Sentence Without Verb Most sentences should have at least a verb. An exception to this is an exclamation like "How quick!" Grammar
Superlatives should have a "the" determiner in front of them Form superlatives with a "the best" or a possessive pronoun "my best" in front of the adjective. Grammar
Vague Demonstrative Pronoun Avoid the vague "this" and other demonstrative pronouns in formal writing. Do not just merely add a noun after it, but replace "this" with a noun phrase. VAGUE: I kept working despite my aching back. This has helped me in my work.STILL VAGUE: This attitude has helped me in my work.CLEAR: The same attitude has helped me in my work. Grammar
Words that require an 'a' instead of 'an' as determiner Words that require 'a' instead of 'an' as a determiner, even though they begin with [aeiou] (words are case-insensitive). Grammar
Words that require an 'an' instead of 'a' as determiner Words that require 'an' instead of 'a' as a determiner, even though they don't begin with [aeiou]. Grammar
Bing Check sentences for duplication online via Bing. For plagiarism checks with Bing, Proofread Bot requires a free Bing API Key that you can obtain easily at Once signed up to Bing, you will find your key here: Bing gives you 5000 queries for free per month! You will need to enter... Plagiarism
Google Check sentences for duplication online via Google. For plagiarism checks with Google, Proofread Bot requires a free Google Search API Key that you can obtain a Google Custom Search (CSE) key at under "Services" option. Once you enable the Search service, you will find your key under the "Access" tab. Click here for more info on Google CSE Google gives you 100... Plagiarism
Capitalize Country Names Always capitalize country names! Punctuation
Capitalize Ethnicities Always capitalize ethnicities! Punctuation
Capitalize Language Names Always capitalize language names! Punctuation
Capitalize start of sentence The start of a sentence needs to be capitalized. Punctuation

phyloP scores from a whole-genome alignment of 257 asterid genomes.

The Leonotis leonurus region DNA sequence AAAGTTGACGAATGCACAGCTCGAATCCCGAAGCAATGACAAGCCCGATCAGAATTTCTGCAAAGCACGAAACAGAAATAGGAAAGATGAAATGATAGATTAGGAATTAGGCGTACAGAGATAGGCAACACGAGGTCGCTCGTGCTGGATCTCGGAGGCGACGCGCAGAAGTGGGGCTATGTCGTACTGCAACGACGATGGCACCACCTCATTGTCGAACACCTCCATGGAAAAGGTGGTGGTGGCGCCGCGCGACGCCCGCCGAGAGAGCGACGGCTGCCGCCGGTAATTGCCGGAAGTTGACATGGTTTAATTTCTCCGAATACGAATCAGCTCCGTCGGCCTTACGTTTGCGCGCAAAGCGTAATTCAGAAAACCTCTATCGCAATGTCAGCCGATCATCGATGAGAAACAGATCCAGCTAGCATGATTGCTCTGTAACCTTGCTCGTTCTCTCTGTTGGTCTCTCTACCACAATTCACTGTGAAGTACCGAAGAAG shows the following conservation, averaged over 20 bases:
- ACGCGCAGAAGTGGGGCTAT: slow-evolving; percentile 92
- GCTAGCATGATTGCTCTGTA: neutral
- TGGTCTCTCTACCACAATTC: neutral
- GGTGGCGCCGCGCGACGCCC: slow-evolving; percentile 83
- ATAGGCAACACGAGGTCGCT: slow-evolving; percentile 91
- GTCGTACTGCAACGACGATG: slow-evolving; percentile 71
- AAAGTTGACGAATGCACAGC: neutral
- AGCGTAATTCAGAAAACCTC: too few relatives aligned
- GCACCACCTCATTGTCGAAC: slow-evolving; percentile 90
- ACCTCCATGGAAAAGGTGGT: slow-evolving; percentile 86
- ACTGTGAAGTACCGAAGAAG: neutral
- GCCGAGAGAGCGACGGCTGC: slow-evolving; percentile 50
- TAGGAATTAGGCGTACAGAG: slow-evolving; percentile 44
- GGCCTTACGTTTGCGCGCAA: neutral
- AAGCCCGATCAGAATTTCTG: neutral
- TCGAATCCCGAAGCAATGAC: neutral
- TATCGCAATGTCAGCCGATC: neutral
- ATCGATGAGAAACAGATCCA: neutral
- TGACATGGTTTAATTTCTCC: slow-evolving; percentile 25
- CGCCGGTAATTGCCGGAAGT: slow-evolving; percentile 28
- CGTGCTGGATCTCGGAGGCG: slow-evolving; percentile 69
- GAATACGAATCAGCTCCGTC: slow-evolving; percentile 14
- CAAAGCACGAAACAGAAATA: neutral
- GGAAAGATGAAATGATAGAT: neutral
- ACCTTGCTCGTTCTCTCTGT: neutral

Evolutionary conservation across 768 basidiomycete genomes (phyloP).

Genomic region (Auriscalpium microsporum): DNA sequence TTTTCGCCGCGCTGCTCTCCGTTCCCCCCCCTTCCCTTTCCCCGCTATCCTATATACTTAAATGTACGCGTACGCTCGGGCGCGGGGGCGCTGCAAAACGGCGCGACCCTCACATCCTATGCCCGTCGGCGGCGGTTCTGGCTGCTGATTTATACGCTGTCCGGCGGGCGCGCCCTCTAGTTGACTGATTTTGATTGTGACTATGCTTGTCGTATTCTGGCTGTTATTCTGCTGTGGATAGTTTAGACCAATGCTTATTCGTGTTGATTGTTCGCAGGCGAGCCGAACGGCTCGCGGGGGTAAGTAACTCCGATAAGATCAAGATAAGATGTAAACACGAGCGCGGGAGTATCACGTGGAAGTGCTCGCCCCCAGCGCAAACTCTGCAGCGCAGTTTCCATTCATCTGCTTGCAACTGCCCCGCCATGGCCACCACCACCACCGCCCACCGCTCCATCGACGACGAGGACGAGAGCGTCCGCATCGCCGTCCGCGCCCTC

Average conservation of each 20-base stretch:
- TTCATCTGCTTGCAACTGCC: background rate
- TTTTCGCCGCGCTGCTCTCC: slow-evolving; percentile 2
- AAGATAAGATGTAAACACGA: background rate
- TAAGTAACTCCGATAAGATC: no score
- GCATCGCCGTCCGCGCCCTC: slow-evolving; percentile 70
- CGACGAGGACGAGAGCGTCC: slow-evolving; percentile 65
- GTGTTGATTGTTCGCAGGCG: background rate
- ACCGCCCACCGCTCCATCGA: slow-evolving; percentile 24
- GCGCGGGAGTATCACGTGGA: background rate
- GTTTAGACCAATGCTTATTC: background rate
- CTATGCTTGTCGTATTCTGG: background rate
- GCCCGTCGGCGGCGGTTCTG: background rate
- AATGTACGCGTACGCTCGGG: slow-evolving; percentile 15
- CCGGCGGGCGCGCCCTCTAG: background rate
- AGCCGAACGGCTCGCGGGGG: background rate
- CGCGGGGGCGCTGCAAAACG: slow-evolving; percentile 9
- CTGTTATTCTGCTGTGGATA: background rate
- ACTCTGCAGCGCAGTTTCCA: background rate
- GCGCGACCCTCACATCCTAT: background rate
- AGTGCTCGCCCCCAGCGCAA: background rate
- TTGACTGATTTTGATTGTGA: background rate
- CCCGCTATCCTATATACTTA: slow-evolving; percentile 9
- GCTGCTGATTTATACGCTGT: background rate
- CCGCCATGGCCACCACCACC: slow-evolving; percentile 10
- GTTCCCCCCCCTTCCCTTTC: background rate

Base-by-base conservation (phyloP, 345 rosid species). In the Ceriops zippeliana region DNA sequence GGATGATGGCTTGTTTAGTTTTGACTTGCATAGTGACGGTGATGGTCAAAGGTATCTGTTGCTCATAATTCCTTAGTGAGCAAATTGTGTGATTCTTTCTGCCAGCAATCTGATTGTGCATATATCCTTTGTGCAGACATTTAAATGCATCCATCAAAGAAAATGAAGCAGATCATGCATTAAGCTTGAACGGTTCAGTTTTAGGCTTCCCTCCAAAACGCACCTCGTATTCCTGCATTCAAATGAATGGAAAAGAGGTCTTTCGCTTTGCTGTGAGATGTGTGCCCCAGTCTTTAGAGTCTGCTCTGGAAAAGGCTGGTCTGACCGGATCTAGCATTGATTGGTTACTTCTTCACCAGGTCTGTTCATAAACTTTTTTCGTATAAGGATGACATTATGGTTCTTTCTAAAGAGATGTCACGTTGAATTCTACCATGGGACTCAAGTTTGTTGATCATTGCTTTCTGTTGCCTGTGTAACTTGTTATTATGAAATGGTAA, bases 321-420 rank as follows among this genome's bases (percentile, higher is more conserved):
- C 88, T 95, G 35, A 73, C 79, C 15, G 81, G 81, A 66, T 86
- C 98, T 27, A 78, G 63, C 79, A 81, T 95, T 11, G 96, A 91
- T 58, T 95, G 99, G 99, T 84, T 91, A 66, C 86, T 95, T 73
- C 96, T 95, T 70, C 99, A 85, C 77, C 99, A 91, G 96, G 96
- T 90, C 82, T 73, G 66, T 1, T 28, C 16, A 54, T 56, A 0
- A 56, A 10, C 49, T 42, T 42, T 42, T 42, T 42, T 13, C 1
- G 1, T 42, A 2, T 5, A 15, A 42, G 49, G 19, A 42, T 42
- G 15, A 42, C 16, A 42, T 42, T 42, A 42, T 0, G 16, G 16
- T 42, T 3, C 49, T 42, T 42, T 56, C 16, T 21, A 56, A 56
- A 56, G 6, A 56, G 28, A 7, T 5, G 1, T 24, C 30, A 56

Colons and Semicolons Are Always Placed Outside of Quotes Punctuation
Comma After Coordinating Conjunction One of the most frequent errors in comma usage is the placement of a comma after a coordinating conjunction.  Punctuation
Contractions Many guides recommend avoiding contractions, such as "I've, they're, didn't, we've", in formal writing, even though they are grammatically correct.  Punctuation
Duplicate Words Sometimes we we repeat words by accident that spellcheckers don't detect. Punctuation
Extra/Double Space Two or more spaces should be reduced to one. Punctuation
Hyphenate noun-plus-participle or noun-plus-gerund compound modifiers Noun-plus-participle compounds are hyphenated (for example, "time-consuming activity", "an activity that is time-consuming"). Punctuation
Hyphenate preposition-plus-noun compound adjectives Preposition-plus-noun compound adjectives are hyphenated as well (for example,"after-tax income"). Punctuation
In Text Citations Must Be Within Sentence "Punctuation marks such as periods, commas, and semicolons should appear after the parenthetical citation. Question marks and exclamation points should appear within the quotation marks if they are a part of the quoted passage but after the parenthetical citation if they are a part of your text" (Prudue OWL). Punctuation
Interrogative Subject-Auxiliary Inversion In written formal English the auxiliary should precede the subject! Punctuation
Lowercase pronouns mid-sentence except "I" Mid-sentence pronouns are lowercase except "I", which is always uppercase regardless of position. Punctuation
No Apostrophe After Possessive Pronouns Possessive pronouns already express possession, so never add an apostrophe with an s ('s) to them. Punctuation
No Space After Punctuation Punctuation should be followed by a white space, if not end of text or paragraph. Punctuation
Periods and Commas Go Inside Quotation Marks (USA) Punctuation
Repeated Punctuation Repeated punctuation means a punctuation repeated two or more times. This error is common writing often ignored by word processors and spell checkers. Punctuation
Serial Comma Many style guides require the serial comma that is the comma before a coordinating conjunction in a list. On the other hand, journalism guides do not require it. Punctuation
Space Before Punctuation No space should appear before a punctuation. Punctuation
Two Single Quotes Instead Of A Double Quote Some writers use two single quotes for a double quote. Punctuation
General Statistics Stats on your text. Statistic
Readability Scores Various readability statistics. Statistic
Sentence Length Most professional editors and textbook writers try to maintain an average sentence length of 15 to 20 words. This ideal size range is based on chunking and human memory principles, and some sentences will be longer than 20 words. In academic texts for example, you may have sentences of 30 or 35 words. Try to break up long sentences (more than 35 words) to smaller ones, and join short sentences (... Statistic
Sentence Opening Variation Warns if sentences begin with the same words. Vary sentence beginnings for an enjoyable read. Statistic
Sentence Rhythm Vary short and long sentences for an enjoyable read. Statistic